In a polite and well-meaning tweet, polite and well-meaning man Jeb Bush rejected Trump’s apology “as the grandfather of two precious girls.” Jeb!, doubtless you’re an excellent grandfather (I’m sure you never have to ask your granddaughters to please clap when you read them a story) but for goodness sake, do it for the boys, too! Denounce Trump’s comments for every child in America who’s still learning how best to treat others. Maybe if someone had done so for your cousin back in the day, we could have avoided this whole mess.
It’s also a little off-putting that this has been the final straw. No one was concerned when Trump repeatedly expressed his desire to date his daughter? Or when that woman’s mother accused him of marital rape? Or when, earlier this year, an anonymous woman filed a lawsuit against Trump alleging he had raped her when she was 13? It’s great that Bush, Ryan, and others are finally coming out against Trump in full force, but you really have to wonder how it could possibly have taken them this long. You also have to wonder about the 74% of Republicans surveyed who want leaders to keep supporting him.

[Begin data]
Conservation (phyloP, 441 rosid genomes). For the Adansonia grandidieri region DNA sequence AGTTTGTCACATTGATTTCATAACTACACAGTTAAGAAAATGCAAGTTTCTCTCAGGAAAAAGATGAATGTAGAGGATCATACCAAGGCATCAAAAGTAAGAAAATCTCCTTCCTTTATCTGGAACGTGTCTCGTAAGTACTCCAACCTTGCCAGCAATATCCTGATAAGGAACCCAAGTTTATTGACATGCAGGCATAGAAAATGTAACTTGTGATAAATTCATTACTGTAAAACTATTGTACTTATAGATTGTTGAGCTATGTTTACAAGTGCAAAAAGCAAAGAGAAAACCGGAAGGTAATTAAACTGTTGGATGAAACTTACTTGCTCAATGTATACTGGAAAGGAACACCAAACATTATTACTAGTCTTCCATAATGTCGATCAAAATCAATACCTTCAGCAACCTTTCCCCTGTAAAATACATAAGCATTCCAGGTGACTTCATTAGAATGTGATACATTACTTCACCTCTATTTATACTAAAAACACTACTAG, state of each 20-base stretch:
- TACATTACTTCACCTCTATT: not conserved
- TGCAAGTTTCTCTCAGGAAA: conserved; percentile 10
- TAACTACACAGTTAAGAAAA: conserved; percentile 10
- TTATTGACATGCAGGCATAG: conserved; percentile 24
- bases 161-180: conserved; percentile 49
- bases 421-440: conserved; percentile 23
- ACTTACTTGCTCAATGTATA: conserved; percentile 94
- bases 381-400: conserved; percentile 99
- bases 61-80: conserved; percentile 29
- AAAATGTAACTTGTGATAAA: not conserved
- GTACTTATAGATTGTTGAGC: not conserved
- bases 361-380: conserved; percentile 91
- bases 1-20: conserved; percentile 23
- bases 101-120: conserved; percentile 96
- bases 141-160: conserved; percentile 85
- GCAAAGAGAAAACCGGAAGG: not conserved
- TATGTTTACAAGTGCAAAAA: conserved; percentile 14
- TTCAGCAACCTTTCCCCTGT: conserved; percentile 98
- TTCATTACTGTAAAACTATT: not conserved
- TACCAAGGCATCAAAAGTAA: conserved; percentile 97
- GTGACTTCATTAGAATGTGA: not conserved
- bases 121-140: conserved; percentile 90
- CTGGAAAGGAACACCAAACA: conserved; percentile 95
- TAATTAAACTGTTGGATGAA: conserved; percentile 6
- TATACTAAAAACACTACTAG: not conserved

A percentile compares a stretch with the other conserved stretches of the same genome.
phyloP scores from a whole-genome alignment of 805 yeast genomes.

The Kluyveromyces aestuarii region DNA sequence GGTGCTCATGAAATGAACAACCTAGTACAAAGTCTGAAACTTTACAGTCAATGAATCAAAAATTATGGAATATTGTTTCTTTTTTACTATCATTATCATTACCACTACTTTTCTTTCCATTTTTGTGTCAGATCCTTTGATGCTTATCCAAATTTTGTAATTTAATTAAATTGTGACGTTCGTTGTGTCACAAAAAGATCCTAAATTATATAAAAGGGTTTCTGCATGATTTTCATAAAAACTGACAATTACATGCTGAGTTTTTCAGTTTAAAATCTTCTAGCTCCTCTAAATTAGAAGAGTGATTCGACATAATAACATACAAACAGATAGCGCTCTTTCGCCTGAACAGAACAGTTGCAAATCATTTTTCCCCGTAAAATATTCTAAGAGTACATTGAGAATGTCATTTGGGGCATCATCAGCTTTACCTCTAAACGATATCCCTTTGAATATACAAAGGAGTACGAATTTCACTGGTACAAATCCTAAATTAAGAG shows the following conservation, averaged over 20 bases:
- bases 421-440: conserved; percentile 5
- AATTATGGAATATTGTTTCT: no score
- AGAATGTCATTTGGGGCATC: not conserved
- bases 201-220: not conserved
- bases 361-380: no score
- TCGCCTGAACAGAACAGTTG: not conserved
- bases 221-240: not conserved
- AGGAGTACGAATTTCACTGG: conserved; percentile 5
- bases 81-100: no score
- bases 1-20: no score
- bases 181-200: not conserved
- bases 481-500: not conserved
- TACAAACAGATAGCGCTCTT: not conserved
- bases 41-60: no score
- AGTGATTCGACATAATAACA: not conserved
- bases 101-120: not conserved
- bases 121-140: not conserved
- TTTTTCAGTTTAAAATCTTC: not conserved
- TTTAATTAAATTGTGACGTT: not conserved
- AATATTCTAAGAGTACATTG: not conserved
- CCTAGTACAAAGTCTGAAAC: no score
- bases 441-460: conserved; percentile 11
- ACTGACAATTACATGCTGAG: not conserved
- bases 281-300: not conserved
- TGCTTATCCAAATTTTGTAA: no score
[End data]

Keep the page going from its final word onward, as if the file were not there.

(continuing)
I still have no idea who groped me at that party three years ago. I hope wherever he is now, he’s watching the world unite in disgust of Donald Trump and remembering that crowded room. (Separately, I hope he sputtered through all of his consulting interviews, didn’t get any job offers, and found himself consigned to the dustbin of disappointing bros for years to come.) But mostly, I hope he’s had some experience that opened his eyes to the unacceptability of his behavior and is now an active advocate against sexual violence. Or if not, that he read about Trump’s comments this weekend, remembered that party, and heard the sound of glass breaking as he realized that in college he was no better than the paragon of vice who is now disturbingly close to becoming the leader of the free world.
I hope he and all the men like him are planning to vote for Hillary Clinton, vagina and all.
This post was written by a member of the H*yas for Choice leadership team.